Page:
Sophia Blackmore

Sophia Blackmore (b. 18 October 1857, Goulburn, NSW, Australia  3 July 1945, Australia) was the first woman missionary sent by the Methodist Women's Foreign Missionary Society to Singapore. During her stay from 1887-1927, she helped to found two Methodist Girls schools, which are known today as the Methodist Girls' School and the Fairfield Methodist Secondary School respectively. She also set up a boarding home for girls, supported the early Methodist Straits Chinese Christian work and published a Christian periodical in Baba Malay.

Early life
Born 100 miles off Sydney, Australia, Blackmore came from a devout Christian family from London who had migrated south in the 1850s. Her mother's family had had associations with missionary greats such as Robert Morrison, Robert Moffat and David Livingstone while her father was an established solicitor in New South Wales. She was one of eight children.

Journey to Singapore
Influenced by Isabella Leonard, a visiting American missionary, Blackmore left for India on 10 December 1886 with her mind set on serving China. She was sent under the auspices of the Women's Foreign Missionary Society (WFMS) of the American Methodist Episcopal Church since single women serving as missionaries were unusual and Blackmore's Australian church did not support such a venture. However, Blackmore found no permanent position when she arrived in India. Then in Madras, she met Reverend William Oldham who had gone to India for a conference. This chance meeting opened the doors for Blackmore to contribute to the growing missionary field in Malaya. To prepare for her move, Blackmore took Malay lessons from a family in Moradabad. The couple had previously resided in Singapore. It was also in Moradabad that Blackmore was officiated into the Methodist Episcopal Church.

Work in Singapore
On her arrival in Singapore on 16 July 1887, Blackmore was encouraged by the Oldhams' work which included the local Methodist Episcopal Church and the Anglo-Chinese School at Coleman Road. Within a month, Blackmore helped open a school for Tamil girls on 15 August 1887, with the support of the Reverend Oldham, several members of the Indian community and a teacher named Alexander Hagedorn (Mrs Alexander Fox). Known originally as the Tamil Girls' School, the school was later renamed as the Methodist Girls' School. To memory of her, the road at the school site was named Blackmore Drive.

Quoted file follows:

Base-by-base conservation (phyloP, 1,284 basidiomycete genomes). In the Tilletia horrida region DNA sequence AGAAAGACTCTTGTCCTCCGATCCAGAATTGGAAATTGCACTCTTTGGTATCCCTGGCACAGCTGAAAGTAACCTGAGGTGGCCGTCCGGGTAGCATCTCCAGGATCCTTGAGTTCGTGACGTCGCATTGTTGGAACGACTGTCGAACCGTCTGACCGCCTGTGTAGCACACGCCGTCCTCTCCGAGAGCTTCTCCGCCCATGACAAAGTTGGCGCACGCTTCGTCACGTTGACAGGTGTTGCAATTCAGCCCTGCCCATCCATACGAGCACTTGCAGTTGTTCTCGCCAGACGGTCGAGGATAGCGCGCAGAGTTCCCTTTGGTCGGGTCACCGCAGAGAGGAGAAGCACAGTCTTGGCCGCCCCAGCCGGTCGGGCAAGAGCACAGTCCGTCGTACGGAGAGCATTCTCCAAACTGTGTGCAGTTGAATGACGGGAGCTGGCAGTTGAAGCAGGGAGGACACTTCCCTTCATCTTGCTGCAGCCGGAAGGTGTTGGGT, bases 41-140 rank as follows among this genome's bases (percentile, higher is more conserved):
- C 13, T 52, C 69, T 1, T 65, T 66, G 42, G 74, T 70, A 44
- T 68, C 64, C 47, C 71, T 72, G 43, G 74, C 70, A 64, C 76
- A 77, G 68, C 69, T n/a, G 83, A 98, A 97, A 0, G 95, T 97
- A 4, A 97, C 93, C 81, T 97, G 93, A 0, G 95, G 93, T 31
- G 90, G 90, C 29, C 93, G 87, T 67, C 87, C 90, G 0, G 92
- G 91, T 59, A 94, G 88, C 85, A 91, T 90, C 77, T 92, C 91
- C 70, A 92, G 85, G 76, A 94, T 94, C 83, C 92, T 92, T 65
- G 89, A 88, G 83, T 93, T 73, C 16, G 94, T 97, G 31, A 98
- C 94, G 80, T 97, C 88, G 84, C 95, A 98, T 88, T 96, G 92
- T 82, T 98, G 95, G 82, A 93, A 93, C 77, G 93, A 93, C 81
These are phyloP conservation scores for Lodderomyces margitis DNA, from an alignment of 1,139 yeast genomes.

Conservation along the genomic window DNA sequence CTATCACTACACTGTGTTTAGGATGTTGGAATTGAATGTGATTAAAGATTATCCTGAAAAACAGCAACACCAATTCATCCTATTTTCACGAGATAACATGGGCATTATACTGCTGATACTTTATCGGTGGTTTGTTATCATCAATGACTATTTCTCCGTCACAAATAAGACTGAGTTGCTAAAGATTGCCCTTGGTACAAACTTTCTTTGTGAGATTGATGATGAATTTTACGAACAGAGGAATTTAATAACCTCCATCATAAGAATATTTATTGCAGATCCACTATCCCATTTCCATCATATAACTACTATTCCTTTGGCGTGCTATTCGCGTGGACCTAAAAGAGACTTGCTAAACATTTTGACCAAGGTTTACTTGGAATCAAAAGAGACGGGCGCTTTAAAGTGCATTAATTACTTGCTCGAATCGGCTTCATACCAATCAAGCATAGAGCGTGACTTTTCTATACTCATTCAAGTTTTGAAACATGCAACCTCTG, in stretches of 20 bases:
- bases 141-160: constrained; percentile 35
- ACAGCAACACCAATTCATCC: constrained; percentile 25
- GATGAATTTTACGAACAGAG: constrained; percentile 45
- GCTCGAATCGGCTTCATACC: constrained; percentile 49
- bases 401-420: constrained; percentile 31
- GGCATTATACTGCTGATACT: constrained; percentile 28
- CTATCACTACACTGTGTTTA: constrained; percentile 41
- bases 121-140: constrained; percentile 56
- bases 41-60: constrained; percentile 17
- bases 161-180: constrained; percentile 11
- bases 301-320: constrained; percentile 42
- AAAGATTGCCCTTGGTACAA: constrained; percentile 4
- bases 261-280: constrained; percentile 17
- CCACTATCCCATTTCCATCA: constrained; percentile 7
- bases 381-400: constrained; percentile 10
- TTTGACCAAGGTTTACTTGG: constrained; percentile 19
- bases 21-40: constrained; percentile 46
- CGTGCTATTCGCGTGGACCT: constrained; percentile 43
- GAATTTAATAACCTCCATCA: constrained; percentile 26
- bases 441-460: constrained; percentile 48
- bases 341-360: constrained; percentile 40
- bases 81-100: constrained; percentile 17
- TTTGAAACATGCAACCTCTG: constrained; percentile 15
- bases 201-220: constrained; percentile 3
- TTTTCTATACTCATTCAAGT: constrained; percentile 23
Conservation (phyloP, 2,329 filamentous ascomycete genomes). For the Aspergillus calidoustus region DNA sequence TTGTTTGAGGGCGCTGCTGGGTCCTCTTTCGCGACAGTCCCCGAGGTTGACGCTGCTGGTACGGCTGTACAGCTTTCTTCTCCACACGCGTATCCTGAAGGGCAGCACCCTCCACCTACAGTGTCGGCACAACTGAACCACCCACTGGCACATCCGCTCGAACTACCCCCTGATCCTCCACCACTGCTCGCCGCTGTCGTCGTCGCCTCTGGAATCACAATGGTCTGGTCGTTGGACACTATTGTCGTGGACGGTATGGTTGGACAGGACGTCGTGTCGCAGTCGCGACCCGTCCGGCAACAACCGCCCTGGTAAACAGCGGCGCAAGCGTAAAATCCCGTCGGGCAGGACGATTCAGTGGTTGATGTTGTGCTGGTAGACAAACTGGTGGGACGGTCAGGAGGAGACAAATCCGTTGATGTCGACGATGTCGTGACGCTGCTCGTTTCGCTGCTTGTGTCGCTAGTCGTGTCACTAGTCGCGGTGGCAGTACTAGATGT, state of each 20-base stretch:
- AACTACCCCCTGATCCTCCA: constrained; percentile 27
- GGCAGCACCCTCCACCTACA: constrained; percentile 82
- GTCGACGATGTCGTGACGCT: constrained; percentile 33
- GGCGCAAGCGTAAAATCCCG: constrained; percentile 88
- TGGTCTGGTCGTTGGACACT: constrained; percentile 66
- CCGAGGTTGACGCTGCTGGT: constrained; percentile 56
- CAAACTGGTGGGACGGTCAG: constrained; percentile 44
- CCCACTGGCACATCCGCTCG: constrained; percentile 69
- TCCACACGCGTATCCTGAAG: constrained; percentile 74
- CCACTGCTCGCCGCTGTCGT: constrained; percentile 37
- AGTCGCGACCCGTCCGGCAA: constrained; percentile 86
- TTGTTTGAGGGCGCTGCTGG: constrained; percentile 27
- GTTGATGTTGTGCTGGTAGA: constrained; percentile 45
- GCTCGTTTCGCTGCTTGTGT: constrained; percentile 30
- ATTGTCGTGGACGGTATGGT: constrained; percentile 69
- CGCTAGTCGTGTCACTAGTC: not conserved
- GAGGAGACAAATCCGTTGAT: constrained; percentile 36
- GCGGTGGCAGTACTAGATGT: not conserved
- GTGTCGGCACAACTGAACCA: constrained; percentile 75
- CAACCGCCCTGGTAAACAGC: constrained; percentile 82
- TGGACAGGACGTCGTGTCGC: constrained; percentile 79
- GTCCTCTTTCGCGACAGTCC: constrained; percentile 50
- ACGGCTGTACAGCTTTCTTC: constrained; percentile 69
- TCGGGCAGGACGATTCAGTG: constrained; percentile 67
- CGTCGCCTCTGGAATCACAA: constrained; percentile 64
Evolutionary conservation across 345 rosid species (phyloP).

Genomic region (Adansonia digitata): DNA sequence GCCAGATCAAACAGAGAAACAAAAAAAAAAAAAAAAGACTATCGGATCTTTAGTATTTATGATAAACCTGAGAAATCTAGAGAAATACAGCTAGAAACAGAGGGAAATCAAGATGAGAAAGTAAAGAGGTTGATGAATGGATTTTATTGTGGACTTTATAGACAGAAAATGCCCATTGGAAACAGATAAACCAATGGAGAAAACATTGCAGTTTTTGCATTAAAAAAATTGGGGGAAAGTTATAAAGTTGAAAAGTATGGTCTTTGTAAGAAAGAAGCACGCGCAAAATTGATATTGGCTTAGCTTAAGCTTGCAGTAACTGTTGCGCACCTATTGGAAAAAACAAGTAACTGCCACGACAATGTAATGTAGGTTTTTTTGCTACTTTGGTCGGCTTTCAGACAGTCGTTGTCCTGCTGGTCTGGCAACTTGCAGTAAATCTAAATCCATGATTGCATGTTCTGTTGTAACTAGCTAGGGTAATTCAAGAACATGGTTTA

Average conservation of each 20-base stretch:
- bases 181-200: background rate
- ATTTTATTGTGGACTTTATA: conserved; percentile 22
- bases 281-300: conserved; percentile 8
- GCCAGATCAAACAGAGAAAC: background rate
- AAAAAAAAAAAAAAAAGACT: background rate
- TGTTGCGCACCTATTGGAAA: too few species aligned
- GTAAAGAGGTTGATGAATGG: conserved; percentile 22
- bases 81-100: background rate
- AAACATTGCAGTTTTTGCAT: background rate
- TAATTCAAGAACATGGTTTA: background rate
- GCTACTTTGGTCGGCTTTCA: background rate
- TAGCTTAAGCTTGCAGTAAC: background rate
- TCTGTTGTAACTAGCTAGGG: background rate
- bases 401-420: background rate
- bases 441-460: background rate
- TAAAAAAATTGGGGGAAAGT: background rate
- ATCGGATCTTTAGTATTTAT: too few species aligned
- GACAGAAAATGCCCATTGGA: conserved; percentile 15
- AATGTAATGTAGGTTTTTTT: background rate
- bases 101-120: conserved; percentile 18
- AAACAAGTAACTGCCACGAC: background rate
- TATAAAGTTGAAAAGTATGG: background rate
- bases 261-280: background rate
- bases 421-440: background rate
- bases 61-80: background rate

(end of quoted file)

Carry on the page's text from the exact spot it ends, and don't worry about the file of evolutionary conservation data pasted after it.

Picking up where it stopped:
Visiting homes by horse-carriage in the estates bounded by Telok Ayer and Neil Road led to the establishment of a second school for girls.  Tan Keong Saik, along with other influential Chinese families, had persuaded her to teach their daughters - an uncommon request as girls were not a priority for education amongst the Chinese then. A widow, Nonya Boon, later offered Blackmore her home along Cross Street to start a school for girls. Beginning with just eight girls, the Anglo-Chinese Girls' School began in August 1888. Under the leadership of Emma Ferris, who was principal from 1892-1894, the school grew and eventually became the Fairfield Methodist Girls' School. In 1983, the school went co-educational and the school was renamed as the Fairfield Methodist Secondary School.

Entrusted with the care of a young girl when she recently arrived in Singapore, Blackmore saw the need for a home for girls. Thus on 1 May 1890, a boarding home was set up for girls. First located at Sophia Road, the home moved several times along locations up the hill until its move to a bungalow at No. 4 Sophia Road. The house stood at the pinnacle of the hillock with a bird's eye view of the city. It was known initially as the Deaconess Home because it also housed many single lady missionaries and teachers. It is now more familiarly known as Nind Home (1912) after Mary C. Nind. The home served as a residence to many of the school-going girls and several runaways, mui tsais, abandoned girls and orphans. The Blackmore's girls, as they became known, were nurtured in the Christian faith and became suitable mates for Christian boys from similar homes in Malacca and Singapore.